This is a time in America where white people cannot in good conscience afford to be comfortable. President-elect Donald Trump makes his entire political campaign on white people’s comfort. By extension, this means his campaign emboldens those who hate. Racists and bigots of all stripes lined up for his rallies and crowded the ballot boxes to Make America Hate Again. As such, this grand racist reframing poses a threat to each and every non-white person in this stained-white-wife-beater wearing nation we’ve sloppily made.
So, for today’s recommendation we’re gonna talk about Samuel Fuller’s 1982 racially charged drama, White Dog.
White Dog is one of those uncomfortable movies. Samuel Fuller, director and co-writer* of the film, developed a reputation for highly political and controversial material. He focused much of his film career on racial issues and maintained a life of active political resistance when he wasn’t behind the camera.
So, when he makes White Dog, know in your heart that this film is not your friend. The film is a bloodthirsty animal, and that animal is hungry for good old fashioned American racism.
(*I say co-writer because in my research I discovered the other writer to be none other than Curtis Hanson, the writer and director of 8 Mile! Also known as the guy in my last cultural recommendation that looked for all the world like an adjunct professor at an after hours hip hop cypher.)
White Dog follows a young actress, Julie, in Hollywood as she finds a stark-white German Shepherd and takes it in. She soon discovers, though, at a commercial film shoot with a black actress, that her dog has been trained to attack black people. Her dog is a White Dog, one of the animals trained and conditioned to suppress black people during riots.
And here’s where Sam Fuller gets to telling it like it is, guys. I don’t need a film degree to tell you that the dog, the white German Shepherd, represents the deeply ingrained racism of white people, more specifically American white people. Around our white actress and her white boyfriend and white friends, the dog is docile. He’s actually cute and lovable, because he’s a fucking dog. Who doesn’t love dogs?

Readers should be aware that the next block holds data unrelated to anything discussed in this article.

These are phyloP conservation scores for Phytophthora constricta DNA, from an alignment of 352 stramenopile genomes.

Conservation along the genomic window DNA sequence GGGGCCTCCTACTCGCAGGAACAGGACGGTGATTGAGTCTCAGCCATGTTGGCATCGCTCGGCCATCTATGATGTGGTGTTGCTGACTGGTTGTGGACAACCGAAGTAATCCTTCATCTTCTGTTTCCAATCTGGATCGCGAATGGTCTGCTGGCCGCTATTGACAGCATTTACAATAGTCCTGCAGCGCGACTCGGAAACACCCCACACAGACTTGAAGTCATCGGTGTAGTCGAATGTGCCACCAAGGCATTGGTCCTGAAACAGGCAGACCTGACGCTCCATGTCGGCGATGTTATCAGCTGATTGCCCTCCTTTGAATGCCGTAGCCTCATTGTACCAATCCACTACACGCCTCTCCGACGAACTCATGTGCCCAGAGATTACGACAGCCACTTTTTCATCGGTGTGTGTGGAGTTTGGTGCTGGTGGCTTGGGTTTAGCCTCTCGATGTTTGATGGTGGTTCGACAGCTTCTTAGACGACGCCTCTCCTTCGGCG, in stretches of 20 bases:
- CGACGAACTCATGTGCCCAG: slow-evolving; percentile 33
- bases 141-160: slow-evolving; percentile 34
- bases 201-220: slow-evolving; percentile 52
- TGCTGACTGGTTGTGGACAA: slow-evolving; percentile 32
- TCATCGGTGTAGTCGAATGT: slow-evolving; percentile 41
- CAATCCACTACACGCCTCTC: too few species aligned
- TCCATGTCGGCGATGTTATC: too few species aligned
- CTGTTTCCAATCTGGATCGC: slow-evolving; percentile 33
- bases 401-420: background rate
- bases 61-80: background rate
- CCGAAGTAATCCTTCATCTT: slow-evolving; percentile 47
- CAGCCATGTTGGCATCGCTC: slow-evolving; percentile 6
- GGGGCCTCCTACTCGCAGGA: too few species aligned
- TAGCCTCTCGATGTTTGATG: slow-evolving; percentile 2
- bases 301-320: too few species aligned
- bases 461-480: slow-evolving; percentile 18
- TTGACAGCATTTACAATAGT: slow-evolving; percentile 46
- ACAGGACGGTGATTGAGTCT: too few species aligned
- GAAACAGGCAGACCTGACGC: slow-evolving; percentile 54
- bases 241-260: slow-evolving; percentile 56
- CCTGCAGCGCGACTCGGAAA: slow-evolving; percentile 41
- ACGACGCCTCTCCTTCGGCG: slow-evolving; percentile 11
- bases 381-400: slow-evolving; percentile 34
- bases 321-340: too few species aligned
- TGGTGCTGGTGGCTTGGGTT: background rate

But at that commercial shoot? When he sees that black actress?The dog turns monstrous and before anybody can react, and starts eating the poor woman’s neck. That’s racism. It’s fine, barely noticeable around those it benefits, but always capable of violence and nastiness.
And, like white folks have done for that one racist uncle for millennia, Julie insists over and over that the White Dog is a good boy. That he just got confused. That he didn’t mean it. She all but swears the Dog is simply “from a different time.” She finally relents, however, and takes the dog to a professional animal trainer to try and save him.
First, the trainer swears the dog can’t be untrained. Then, in a desperate gamble, hands the dog and its problems over to his capable and charming business partner, Keys (the closest thing in the film to an actual hero and played subtly and powerfully by Paul Winfield.)
That’s all the plot you need to start. Trust me, though, this movie is one of the few movies directed and written by white people about racism that’s worth anything. The White Dog is with my grandfather, the White Dog is with my father, hell the White Dog is with me.
That’s the point. It’s a cute little doggie, it wouldn’t want to hurt anybody, but it can’t help how it grew up, and it can’t be trusted not to do what it was trained to do.
Racism is so under the American skin it might as well be bone.
Every white person in America has adopted a White Dog, and they’re not always out for blood. The scene where Julie meets the dog’s original owner meets every expectation and demonstrates a director at the height of his powers as a filmmaker and provocateur.
If you’re white and reading this, know that when you get nervous on the subway and clutch your purse, when you say “All Lives Matter,” when you excuse family and friends who vote for bigotry and oppression, know that you are feeding the dog. Know, really know, that the dog is getting bigger. Even if we love it, even if we know that in the right circumstances he wouldn’t hurt a fly, we as a country need to look deep inside ourselves, and put that poor dog down.
In 2016 we’ve seen a Rachel Dolezal memoir, the Election of Donald Trump, and more police shootings and brutality than ever broadcast before.
We are living in the Year of the Dog.
We need to do what’s right.